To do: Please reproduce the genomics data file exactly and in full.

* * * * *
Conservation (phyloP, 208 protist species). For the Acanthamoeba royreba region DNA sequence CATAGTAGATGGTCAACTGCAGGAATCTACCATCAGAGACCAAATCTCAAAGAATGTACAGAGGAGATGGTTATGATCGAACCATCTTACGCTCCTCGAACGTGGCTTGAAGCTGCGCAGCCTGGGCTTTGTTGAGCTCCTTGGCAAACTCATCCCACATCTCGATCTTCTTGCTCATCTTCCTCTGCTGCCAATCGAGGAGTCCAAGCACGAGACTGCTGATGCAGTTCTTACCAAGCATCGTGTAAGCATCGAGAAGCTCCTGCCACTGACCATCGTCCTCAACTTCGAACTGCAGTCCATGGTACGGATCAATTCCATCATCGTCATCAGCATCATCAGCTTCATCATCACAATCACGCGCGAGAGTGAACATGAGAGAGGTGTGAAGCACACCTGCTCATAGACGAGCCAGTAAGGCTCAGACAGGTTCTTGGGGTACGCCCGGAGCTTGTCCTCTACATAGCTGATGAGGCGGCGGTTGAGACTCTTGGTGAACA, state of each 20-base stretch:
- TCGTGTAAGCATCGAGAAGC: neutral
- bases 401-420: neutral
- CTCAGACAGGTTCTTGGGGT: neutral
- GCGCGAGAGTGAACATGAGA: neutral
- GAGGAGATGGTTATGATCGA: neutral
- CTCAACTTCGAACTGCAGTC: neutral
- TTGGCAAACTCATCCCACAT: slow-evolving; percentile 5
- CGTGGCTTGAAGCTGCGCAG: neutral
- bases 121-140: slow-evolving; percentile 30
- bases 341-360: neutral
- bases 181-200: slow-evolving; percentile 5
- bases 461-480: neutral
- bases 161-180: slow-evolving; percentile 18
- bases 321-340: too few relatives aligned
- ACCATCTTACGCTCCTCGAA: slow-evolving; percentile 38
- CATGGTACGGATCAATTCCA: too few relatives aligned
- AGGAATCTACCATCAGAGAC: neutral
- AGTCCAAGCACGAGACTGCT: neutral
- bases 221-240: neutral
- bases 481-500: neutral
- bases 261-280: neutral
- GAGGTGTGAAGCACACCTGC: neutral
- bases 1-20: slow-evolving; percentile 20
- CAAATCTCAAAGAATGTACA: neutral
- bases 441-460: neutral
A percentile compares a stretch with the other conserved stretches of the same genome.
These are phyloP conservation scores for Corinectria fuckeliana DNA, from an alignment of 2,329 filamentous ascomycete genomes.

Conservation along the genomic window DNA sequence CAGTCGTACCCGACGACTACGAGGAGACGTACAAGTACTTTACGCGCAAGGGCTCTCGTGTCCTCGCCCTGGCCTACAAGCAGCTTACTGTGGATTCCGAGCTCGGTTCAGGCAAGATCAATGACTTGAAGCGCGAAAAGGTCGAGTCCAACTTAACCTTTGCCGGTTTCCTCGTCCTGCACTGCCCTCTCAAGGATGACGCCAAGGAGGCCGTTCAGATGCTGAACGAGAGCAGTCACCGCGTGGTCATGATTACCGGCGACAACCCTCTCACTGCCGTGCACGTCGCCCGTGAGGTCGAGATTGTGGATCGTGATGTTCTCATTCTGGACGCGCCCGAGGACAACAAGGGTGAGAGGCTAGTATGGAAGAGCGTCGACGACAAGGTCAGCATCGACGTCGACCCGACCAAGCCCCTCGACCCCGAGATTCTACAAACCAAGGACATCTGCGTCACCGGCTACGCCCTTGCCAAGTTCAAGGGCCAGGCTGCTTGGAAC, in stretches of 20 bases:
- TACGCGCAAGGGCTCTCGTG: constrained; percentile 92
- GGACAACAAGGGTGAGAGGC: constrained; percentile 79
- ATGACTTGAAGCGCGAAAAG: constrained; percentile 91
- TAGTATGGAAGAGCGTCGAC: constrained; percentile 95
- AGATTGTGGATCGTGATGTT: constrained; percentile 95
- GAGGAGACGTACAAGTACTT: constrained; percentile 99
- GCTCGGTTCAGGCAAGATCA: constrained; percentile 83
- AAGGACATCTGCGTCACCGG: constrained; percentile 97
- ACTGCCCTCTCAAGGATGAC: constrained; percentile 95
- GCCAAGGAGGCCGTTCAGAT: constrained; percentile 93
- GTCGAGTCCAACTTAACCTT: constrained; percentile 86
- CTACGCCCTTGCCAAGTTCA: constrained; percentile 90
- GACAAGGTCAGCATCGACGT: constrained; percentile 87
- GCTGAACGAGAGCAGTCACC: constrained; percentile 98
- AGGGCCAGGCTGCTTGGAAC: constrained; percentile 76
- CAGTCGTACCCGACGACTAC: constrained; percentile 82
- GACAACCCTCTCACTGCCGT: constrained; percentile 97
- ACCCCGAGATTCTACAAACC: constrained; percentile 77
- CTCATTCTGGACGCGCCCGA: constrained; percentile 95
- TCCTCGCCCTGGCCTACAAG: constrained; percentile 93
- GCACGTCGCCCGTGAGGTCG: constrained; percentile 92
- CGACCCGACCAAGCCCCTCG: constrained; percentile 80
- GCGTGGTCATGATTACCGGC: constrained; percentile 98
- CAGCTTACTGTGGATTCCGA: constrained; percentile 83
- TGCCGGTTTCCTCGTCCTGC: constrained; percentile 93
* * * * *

Conservation (phyloP, 208 protist species). For the Acanthamoeba royreba region DNA sequence CATAGTAGATGGTCAACTGCAGGAATCTACCATCAGAGACCAAATCTCAAAGAATGTACAGAGGAGATGGTTATGATCGAACCATCTTACGCTCCTCGAACGTGGCTTGAAGCTGCGCAGCCTGGGCTTTGTTGAGCTCCTTGGCAAACTCATCCCACATCTCGATCTTCTTGCTCATCTTCCTCTGCTGCCAATCGAGGAGTCCAAGCACGAGACTGCTGATGCAGTTCTTACCAAGCATCGTGTAAGCATCGAGAAGCTCCTGCCACTGACCATCGTCCTCAACTTCGAACTGCAGTCCATGGTACGGATCAATTCCATCATCGTCATCAGCATCATCAGCTTCATCATCACAATCACGCGCGAGAGTGAACATGAGAGAGGTGTGAAGCACACCTGCTCATAGACGAGCCAGTAAGGCTCAGACAGGTTCTTGGGGTACGCCCGGAGCTTGTCCTCTACATAGCTGATGAGGCGGCGGTTGAGACTCTTGGTGAACA, state of each 20-base stretch:
- TCGTGTAAGCATCGAGAAGC: neutral
- bases 401-420: neutral
- CTCAGACAGGTTCTTGGGGT: neutral
- GCGCGAGAGTGAACATGAGA: neutral
- GAGGAGATGGTTATGATCGA: neutral
- CTCAACTTCGAACTGCAGTC: neutral
- TTGGCAAACTCATCCCACAT: slow-evolving; percentile 5
- CGTGGCTTGAAGCTGCGCAG: neutral
- bases 121-140: slow-evolving; percentile 30
- bases 341-360: neutral
- bases 181-200: slow-evolving; percentile 5
- bases 461-480: neutral
- bases 161-180: slow-evolving; percentile 18
- bases 321-340: too few relatives aligned
- ACCATCTTACGCTCCTCGAA: slow-evolving; percentile 38
- CATGGTACGGATCAATTCCA: too few relatives aligned
- AGGAATCTACCATCAGAGAC: neutral
- AGTCCAAGCACGAGACTGCT: neutral
- bases 221-240: neutral
- bases 481-500: neutral
- bases 261-280: neutral
- GAGGTGTGAAGCACACCTGC: neutral
- bases 1-20: slow-evolving; percentile 20
- CAAATCTCAAAGAATGTACA: neutral
- bases 441-460: neutral
A percentile compares a stretch with the other conserved stretches of the same genome.
These are phyloP conservation scores for Corinectria fuckeliana DNA, from an alignment of 2,329 filamentous ascomycete genomes.

Conservation along the genomic window DNA sequence CAGTCGTACCCGACGACTACGAGGAGACGTACAAGTACTTTACGCGCAAGGGCTCTCGTGTCCTCGCCCTGGCCTACAAGCAGCTTACTGTGGATTCCGAGCTCGGTTCAGGCAAGATCAATGACTTGAAGCGCGAAAAGGTCGAGTCCAACTTAACCTTTGCCGGTTTCCTCGTCCTGCACTGCCCTCTCAAGGATGACGCCAAGGAGGCCGTTCAGATGCTGAACGAGAGCAGTCACCGCGTGGTCATGATTACCGGCGACAACCCTCTCACTGCCGTGCACGTCGCCCGTGAGGTCGAGATTGTGGATCGTGATGTTCTCATTCTGGACGCGCCCGAGGACAACAAGGGTGAGAGGCTAGTATGGAAGAGCGTCGACGACAAGGTCAGCATCGACGTCGACCCGACCAAGCCCCTCGACCCCGAGATTCTACAAACCAAGGACATCTGCGTCACCGGCTACGCCCTTGCCAAGTTCAAGGGCCAGGCTGCTTGGAAC, in stretches of 20 bases:
- TACGCGCAAGGGCTCTCGTG: constrained; percentile 92
- GGACAACAAGGGTGAGAGGC: constrained; percentile 79
- ATGACTTGAAGCGCGAAAAG: constrained; percentile 91
- TAGTATGGAAGAGCGTCGAC: constrained; percentile 95
- AGATTGTGGATCGTGATGTT: constrained; percentile 95
- GAGGAGACGTACAAGTACTT: constrained; percentile 99
- GCTCGGTTCAGGCAAGATCA: constrained; percentile 83
- AAGGACATCTGCGTCACCGG: constrained; percentile 97
- ACTGCCCTCTCAAGGATGAC: constrained; percentile 95
- GCCAAGGAGGCCGTTCAGAT: constrained; percentile 93
- GTCGAGTCCAACTTAACCTT: constrained; percentile 86
- CTACGCCCTTGCCAAGTTCA: constrained; percentile 90
- GACAAGGTCAGCATCGACGT: constrained; percentile 87
- GCTGAACGAGAGCAGTCACC: constrained; percentile 98
- AGGGCCAGGCTGCTTGGAAC: constrained; percentile 76
- CAGTCGTACCCGACGACTAC: constrained; percentile 82
- GACAACCCTCTCACTGCCGT: constrained; percentile 97
- ACCCCGAGATTCTACAAACC: constrained; percentile 77
- CTCATTCTGGACGCGCCCGA: constrained; percentile 95
- TCCTCGCCCTGGCCTACAAG: constrained; percentile 93
- GCACGTCGCCCGTGAGGTCG: constrained; percentile 92
- CGACCCGACCAAGCCCCTCG: constrained; percentile 80
- GCGTGGTCATGATTACCGGC: constrained; percentile 98
- CAGCTTACTGTGGATTCCGA: constrained; percentile 83
- TGCCGGTTTCCTCGTCCTGC: constrained; percentile 93